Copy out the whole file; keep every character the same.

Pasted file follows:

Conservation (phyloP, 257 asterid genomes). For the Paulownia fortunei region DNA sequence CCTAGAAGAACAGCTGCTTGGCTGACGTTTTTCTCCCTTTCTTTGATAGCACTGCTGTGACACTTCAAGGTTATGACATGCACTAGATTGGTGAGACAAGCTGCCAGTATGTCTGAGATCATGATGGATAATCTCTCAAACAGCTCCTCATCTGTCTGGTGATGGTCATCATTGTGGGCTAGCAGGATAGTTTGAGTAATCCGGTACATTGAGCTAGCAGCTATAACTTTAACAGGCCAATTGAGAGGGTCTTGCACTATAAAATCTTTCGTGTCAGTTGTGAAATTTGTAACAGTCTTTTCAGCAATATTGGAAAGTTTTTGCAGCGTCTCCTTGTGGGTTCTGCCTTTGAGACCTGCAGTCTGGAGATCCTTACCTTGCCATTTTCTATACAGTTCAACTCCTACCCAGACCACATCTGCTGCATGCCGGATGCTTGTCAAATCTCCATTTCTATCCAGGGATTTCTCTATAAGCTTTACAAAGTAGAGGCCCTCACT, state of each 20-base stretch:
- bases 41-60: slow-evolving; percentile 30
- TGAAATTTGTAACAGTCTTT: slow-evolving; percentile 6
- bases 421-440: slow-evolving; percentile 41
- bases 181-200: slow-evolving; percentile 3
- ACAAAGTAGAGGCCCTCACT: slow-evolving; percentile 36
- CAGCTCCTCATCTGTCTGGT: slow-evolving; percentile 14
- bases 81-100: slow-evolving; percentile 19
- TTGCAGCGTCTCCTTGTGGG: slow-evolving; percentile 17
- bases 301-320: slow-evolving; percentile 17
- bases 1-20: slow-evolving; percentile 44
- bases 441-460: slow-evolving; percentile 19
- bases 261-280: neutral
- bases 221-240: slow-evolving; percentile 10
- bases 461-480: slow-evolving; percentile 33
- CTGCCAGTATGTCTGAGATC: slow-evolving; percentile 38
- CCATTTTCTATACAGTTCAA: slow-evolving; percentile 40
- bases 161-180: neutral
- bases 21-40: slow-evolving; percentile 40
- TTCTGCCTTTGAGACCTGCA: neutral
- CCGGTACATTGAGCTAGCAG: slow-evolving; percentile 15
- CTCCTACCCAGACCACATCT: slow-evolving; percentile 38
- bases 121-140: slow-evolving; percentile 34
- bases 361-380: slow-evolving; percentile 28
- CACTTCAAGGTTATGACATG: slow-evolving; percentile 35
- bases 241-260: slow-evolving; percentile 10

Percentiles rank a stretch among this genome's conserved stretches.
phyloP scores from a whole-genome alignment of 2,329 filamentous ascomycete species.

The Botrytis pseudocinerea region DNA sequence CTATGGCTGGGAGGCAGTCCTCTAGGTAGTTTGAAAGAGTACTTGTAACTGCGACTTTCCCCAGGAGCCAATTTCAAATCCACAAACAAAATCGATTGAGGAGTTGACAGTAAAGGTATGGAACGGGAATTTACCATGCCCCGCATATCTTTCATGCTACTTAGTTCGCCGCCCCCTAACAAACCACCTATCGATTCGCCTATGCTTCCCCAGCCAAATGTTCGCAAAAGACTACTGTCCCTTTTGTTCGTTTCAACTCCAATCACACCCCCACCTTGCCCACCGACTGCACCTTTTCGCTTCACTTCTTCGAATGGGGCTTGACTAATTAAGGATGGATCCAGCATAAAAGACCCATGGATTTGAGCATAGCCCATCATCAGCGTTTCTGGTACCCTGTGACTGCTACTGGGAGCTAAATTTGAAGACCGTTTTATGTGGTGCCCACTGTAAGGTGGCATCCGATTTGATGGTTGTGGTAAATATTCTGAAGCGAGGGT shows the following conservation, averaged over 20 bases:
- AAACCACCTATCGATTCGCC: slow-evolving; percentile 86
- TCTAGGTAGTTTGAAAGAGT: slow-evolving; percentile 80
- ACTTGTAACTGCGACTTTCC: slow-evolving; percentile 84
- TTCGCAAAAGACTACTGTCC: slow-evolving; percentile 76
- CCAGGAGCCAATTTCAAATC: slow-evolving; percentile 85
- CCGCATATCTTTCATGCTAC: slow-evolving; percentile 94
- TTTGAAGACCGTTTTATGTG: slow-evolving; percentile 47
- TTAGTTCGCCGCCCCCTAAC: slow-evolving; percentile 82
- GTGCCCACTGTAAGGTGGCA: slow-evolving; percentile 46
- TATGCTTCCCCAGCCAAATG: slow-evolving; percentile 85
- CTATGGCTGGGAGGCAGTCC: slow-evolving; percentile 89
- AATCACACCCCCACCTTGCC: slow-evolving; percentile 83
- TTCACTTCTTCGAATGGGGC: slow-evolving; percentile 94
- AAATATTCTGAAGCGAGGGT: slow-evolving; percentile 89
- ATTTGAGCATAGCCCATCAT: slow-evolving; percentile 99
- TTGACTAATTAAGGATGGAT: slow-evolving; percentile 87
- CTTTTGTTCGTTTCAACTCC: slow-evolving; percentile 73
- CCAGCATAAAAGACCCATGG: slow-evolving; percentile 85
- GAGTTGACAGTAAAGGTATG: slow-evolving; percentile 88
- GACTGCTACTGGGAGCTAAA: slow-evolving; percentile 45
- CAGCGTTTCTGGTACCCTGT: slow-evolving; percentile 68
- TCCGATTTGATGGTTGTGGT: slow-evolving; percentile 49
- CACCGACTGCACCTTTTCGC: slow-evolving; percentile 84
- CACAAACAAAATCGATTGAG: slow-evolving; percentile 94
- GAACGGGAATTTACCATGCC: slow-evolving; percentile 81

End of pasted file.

Conservation (phyloP, 257 asterid genomes). For the Paulownia fortunei region DNA sequence CCTAGAAGAACAGCTGCTTGGCTGACGTTTTTCTCCCTTTCTTTGATAGCACTGCTGTGACACTTCAAGGTTATGACATGCACTAGATTGGTGAGACAAGCTGCCAGTATGTCTGAGATCATGATGGATAATCTCTCAAACAGCTCCTCATCTGTCTGGTGATGGTCATCATTGTGGGCTAGCAGGATAGTTTGAGTAATCCGGTACATTGAGCTAGCAGCTATAACTTTAACAGGCCAATTGAGAGGGTCTTGCACTATAAAATCTTTCGTGTCAGTTGTGAAATTTGTAACAGTCTTTTCAGCAATATTGGAAAGTTTTTGCAGCGTCTCCTTGTGGGTTCTGCCTTTGAGACCTGCAGTCTGGAGATCCTTACCTTGCCATTTTCTATACAGTTCAACTCCTACCCAGACCACATCTGCTGCATGCCGGATGCTTGTCAAATCTCCATTTCTATCCAGGGATTTCTCTATAAGCTTTACAAAGTAGAGGCCCTCACT, state of each 20-base stretch:
- bases 41-60: slow-evolving; percentile 30
- TGAAATTTGTAACAGTCTTT: slow-evolving; percentile 6
- bases 421-440: slow-evolving; percentile 41
- bases 181-200: slow-evolving; percentile 3
- ACAAAGTAGAGGCCCTCACT: slow-evolving; percentile 36
- CAGCTCCTCATCTGTCTGGT: slow-evolving; percentile 14
- bases 81-100: slow-evolving; percentile 19
- TTGCAGCGTCTCCTTGTGGG: slow-evolving; percentile 17
- bases 301-320: slow-evolving; percentile 17
- bases 1-20: slow-evolving; percentile 44
- bases 441-460: slow-evolving; percentile 19
- bases 261-280: neutral
- bases 221-240: slow-evolving; percentile 10
- bases 461-480: slow-evolving; percentile 33
- CTGCCAGTATGTCTGAGATC: slow-evolving; percentile 38
- CCATTTTCTATACAGTTCAA: slow-evolving; percentile 40
- bases 161-180: neutral
- bases 21-40: slow-evolving; percentile 40
- TTCTGCCTTTGAGACCTGCA: neutral
- CCGGTACATTGAGCTAGCAG: slow-evolving; percentile 15
- CTCCTACCCAGACCACATCT: slow-evolving; percentile 38
- bases 121-140: slow-evolving; percentile 34
- bases 361-380: slow-evolving; percentile 28
- CACTTCAAGGTTATGACATG: slow-evolving; percentile 35
- bases 241-260: slow-evolving; percentile 10

Percentiles rank a stretch among this genome's conserved stretches.
phyloP scores from a whole-genome alignment of 2,329 filamentous ascomycete species.

The Botrytis pseudocinerea region DNA sequence CTATGGCTGGGAGGCAGTCCTCTAGGTAGTTTGAAAGAGTACTTGTAACTGCGACTTTCCCCAGGAGCCAATTTCAAATCCACAAACAAAATCGATTGAGGAGTTGACAGTAAAGGTATGGAACGGGAATTTACCATGCCCCGCATATCTTTCATGCTACTTAGTTCGCCGCCCCCTAACAAACCACCTATCGATTCGCCTATGCTTCCCCAGCCAAATGTTCGCAAAAGACTACTGTCCCTTTTGTTCGTTTCAACTCCAATCACACCCCCACCTTGCCCACCGACTGCACCTTTTCGCTTCACTTCTTCGAATGGGGCTTGACTAATTAAGGATGGATCCAGCATAAAAGACCCATGGATTTGAGCATAGCCCATCATCAGCGTTTCTGGTACCCTGTGACTGCTACTGGGAGCTAAATTTGAAGACCGTTTTATGTGGTGCCCACTGTAAGGTGGCATCCGATTTGATGGTTGTGGTAAATATTCTGAAGCGAGGGT shows the following conservation, averaged over 20 bases:
- AAACCACCTATCGATTCGCC: slow-evolving; percentile 86
- TCTAGGTAGTTTGAAAGAGT: slow-evolving; percentile 80
- ACTTGTAACTGCGACTTTCC: slow-evolving; percentile 84
- TTCGCAAAAGACTACTGTCC: slow-evolving; percentile 76
- CCAGGAGCCAATTTCAAATC: slow-evolving; percentile 85
- CCGCATATCTTTCATGCTAC: slow-evolving; percentile 94
- TTTGAAGACCGTTTTATGTG: slow-evolving; percentile 47
- TTAGTTCGCCGCCCCCTAAC: slow-evolving; percentile 82
- GTGCCCACTGTAAGGTGGCA: slow-evolving; percentile 46
- TATGCTTCCCCAGCCAAATG: slow-evolving; percentile 85
- CTATGGCTGGGAGGCAGTCC: slow-evolving; percentile 89
- AATCACACCCCCACCTTGCC: slow-evolving; percentile 83
- TTCACTTCTTCGAATGGGGC: slow-evolving; percentile 94
- AAATATTCTGAAGCGAGGGT: slow-evolving; percentile 89
- ATTTGAGCATAGCCCATCAT: slow-evolving; percentile 99
- TTGACTAATTAAGGATGGAT: slow-evolving; percentile 87
- CTTTTGTTCGTTTCAACTCC: slow-evolving; percentile 73
- CCAGCATAAAAGACCCATGG: slow-evolving; percentile 85
- GAGTTGACAGTAAAGGTATG: slow-evolving; percentile 88
- GACTGCTACTGGGAGCTAAA: slow-evolving; percentile 45
- CAGCGTTTCTGGTACCCTGT: slow-evolving; percentile 68
- TCCGATTTGATGGTTGTGGT: slow-evolving; percentile 49
- CACCGACTGCACCTTTTCGC: slow-evolving; percentile 84
- CACAAACAAAATCGATTGAG: slow-evolving; percentile 94
- GAACGGGAATTTACCATGCC: slow-evolving; percentile 81